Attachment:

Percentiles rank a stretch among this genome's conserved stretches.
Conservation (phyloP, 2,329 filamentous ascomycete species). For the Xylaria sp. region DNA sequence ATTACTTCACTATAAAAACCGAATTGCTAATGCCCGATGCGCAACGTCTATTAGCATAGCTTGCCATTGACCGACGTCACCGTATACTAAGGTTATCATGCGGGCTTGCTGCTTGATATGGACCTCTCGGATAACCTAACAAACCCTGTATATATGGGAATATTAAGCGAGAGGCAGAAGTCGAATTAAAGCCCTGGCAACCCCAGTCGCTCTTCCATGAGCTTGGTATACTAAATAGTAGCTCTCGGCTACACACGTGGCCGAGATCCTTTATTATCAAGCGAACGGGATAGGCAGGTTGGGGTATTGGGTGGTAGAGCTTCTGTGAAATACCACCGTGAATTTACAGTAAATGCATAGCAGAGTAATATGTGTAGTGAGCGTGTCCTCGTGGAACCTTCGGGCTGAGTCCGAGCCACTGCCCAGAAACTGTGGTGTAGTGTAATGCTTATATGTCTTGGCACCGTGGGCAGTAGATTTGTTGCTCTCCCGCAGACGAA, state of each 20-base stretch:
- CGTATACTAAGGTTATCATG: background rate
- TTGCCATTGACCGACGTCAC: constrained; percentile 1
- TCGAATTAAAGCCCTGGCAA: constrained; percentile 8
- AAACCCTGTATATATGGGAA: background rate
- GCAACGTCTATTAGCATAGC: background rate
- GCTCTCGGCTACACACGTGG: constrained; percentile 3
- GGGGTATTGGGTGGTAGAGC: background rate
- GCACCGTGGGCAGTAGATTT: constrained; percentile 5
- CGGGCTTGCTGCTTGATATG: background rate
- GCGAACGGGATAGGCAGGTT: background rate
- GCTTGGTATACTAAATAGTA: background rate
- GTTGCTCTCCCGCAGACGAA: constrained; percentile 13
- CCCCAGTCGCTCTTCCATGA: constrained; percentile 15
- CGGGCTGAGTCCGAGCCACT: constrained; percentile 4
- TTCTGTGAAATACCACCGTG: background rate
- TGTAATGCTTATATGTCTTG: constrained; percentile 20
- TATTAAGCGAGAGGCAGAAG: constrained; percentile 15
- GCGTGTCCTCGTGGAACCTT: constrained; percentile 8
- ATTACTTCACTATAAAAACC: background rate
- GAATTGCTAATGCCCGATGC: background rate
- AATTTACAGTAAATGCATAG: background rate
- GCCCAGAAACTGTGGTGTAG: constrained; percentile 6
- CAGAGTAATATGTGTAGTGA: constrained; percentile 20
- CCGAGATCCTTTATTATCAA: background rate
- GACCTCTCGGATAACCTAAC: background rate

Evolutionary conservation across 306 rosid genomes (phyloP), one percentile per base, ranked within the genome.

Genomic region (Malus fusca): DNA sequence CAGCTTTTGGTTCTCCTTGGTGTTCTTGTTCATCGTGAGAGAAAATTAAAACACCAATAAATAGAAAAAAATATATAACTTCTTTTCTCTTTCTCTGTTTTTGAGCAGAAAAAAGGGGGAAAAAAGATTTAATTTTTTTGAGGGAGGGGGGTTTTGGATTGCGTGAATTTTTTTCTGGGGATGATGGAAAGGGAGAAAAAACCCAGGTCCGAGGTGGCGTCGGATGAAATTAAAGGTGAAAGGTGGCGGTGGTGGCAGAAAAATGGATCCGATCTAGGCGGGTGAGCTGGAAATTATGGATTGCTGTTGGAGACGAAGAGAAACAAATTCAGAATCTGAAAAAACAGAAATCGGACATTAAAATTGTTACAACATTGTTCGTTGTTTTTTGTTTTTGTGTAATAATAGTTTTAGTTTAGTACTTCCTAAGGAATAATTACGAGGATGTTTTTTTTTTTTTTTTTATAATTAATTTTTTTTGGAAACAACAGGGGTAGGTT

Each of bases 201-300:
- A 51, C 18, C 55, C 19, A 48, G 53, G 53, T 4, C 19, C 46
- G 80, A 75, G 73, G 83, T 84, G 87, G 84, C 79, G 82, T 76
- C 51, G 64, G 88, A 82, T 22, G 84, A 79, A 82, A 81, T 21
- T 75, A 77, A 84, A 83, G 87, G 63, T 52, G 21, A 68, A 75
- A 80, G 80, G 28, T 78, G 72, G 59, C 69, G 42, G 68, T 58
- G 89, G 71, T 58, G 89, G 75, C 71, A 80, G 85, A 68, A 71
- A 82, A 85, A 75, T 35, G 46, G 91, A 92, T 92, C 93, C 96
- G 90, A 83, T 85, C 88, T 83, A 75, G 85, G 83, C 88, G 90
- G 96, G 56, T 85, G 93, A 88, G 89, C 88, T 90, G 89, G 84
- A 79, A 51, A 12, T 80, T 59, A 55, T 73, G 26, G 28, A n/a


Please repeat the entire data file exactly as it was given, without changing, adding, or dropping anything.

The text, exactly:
Percentiles rank a stretch among this genome's conserved stretches.
Conservation (phyloP, 2,329 filamentous ascomycete species). For the Xylaria sp. region DNA sequence ATTACTTCACTATAAAAACCGAATTGCTAATGCCCGATGCGCAACGTCTATTAGCATAGCTTGCCATTGACCGACGTCACCGTATACTAAGGTTATCATGCGGGCTTGCTGCTTGATATGGACCTCTCGGATAACCTAACAAACCCTGTATATATGGGAATATTAAGCGAGAGGCAGAAGTCGAATTAAAGCCCTGGCAACCCCAGTCGCTCTTCCATGAGCTTGGTATACTAAATAGTAGCTCTCGGCTACACACGTGGCCGAGATCCTTTATTATCAAGCGAACGGGATAGGCAGGTTGGGGTATTGGGTGGTAGAGCTTCTGTGAAATACCACCGTGAATTTACAGTAAATGCATAGCAGAGTAATATGTGTAGTGAGCGTGTCCTCGTGGAACCTTCGGGCTGAGTCCGAGCCACTGCCCAGAAACTGTGGTGTAGTGTAATGCTTATATGTCTTGGCACCGTGGGCAGTAGATTTGTTGCTCTCCCGCAGACGAA, state of each 20-base stretch:
- CGTATACTAAGGTTATCATG: background rate
- TTGCCATTGACCGACGTCAC: constrained; percentile 1
- TCGAATTAAAGCCCTGGCAA: constrained; percentile 8
- AAACCCTGTATATATGGGAA: background rate
- GCAACGTCTATTAGCATAGC: background rate
- GCTCTCGGCTACACACGTGG: constrained; percentile 3
- GGGGTATTGGGTGGTAGAGC: background rate
- GCACCGTGGGCAGTAGATTT: constrained; percentile 5
- CGGGCTTGCTGCTTGATATG: background rate
- GCGAACGGGATAGGCAGGTT: background rate
- GCTTGGTATACTAAATAGTA: background rate
- GTTGCTCTCCCGCAGACGAA: constrained; percentile 13
- CCCCAGTCGCTCTTCCATGA: constrained; percentile 15
- CGGGCTGAGTCCGAGCCACT: constrained; percentile 4
- TTCTGTGAAATACCACCGTG: background rate
- TGTAATGCTTATATGTCTTG: constrained; percentile 20
- TATTAAGCGAGAGGCAGAAG: constrained; percentile 15
- GCGTGTCCTCGTGGAACCTT: constrained; percentile 8
- ATTACTTCACTATAAAAACC: background rate
- GAATTGCTAATGCCCGATGC: background rate
- AATTTACAGTAAATGCATAG: background rate
- GCCCAGAAACTGTGGTGTAG: constrained; percentile 6
- CAGAGTAATATGTGTAGTGA: constrained; percentile 20
- CCGAGATCCTTTATTATCAA: background rate
- GACCTCTCGGATAACCTAAC: background rate

Evolutionary conservation across 306 rosid genomes (phyloP), one percentile per base, ranked within the genome.

Genomic region (Malus fusca): DNA sequence CAGCTTTTGGTTCTCCTTGGTGTTCTTGTTCATCGTGAGAGAAAATTAAAACACCAATAAATAGAAAAAAATATATAACTTCTTTTCTCTTTCTCTGTTTTTGAGCAGAAAAAAGGGGGAAAAAAGATTTAATTTTTTTGAGGGAGGGGGGTTTTGGATTGCGTGAATTTTTTTCTGGGGATGATGGAAAGGGAGAAAAAACCCAGGTCCGAGGTGGCGTCGGATGAAATTAAAGGTGAAAGGTGGCGGTGGTGGCAGAAAAATGGATCCGATCTAGGCGGGTGAGCTGGAAATTATGGATTGCTGTTGGAGACGAAGAGAAACAAATTCAGAATCTGAAAAAACAGAAATCGGACATTAAAATTGTTACAACATTGTTCGTTGTTTTTTGTTTTTGTGTAATAATAGTTTTAGTTTAGTACTTCCTAAGGAATAATTACGAGGATGTTTTTTTTTTTTTTTTTATAATTAATTTTTTTTGGAAACAACAGGGGTAGGTT

Each of bases 201-300:
- A 51, C 18, C 55, C 19, A 48, G 53, G 53, T 4, C 19, C 46
- G 80, A 75, G 73, G 83, T 84, G 87, G 84, C 79, G 82, T 76
- C 51, G 64, G 88, A 82, T 22, G 84, A 79, A 82, A 81, T 21
- T 75, A 77, A 84, A 83, G 87, G 63, T 52, G 21, A 68, A 75
- A 80, G 80, G 28, T 78, G 72, G 59, C 69, G 42, G 68, T 58
- G 89, G 71, T 58, G 89, G 75, C 71, A 80, G 85, A 68, A 71
- A 82, A 85, A 75, T 35, G 46, G 91, A 92, T 92, C 93, C 96
- G 90, A 83, T 85, C 88, T 83, A 75, G 85, G 83, C 88, G 90
- G 96, G 56, T 85, G 93, A 88, G 89, C 88, T 90, G 89, G 84
- A 79, A 51, A 12, T 80, T 59, A 55, T 73, G 26, G 28, A n/a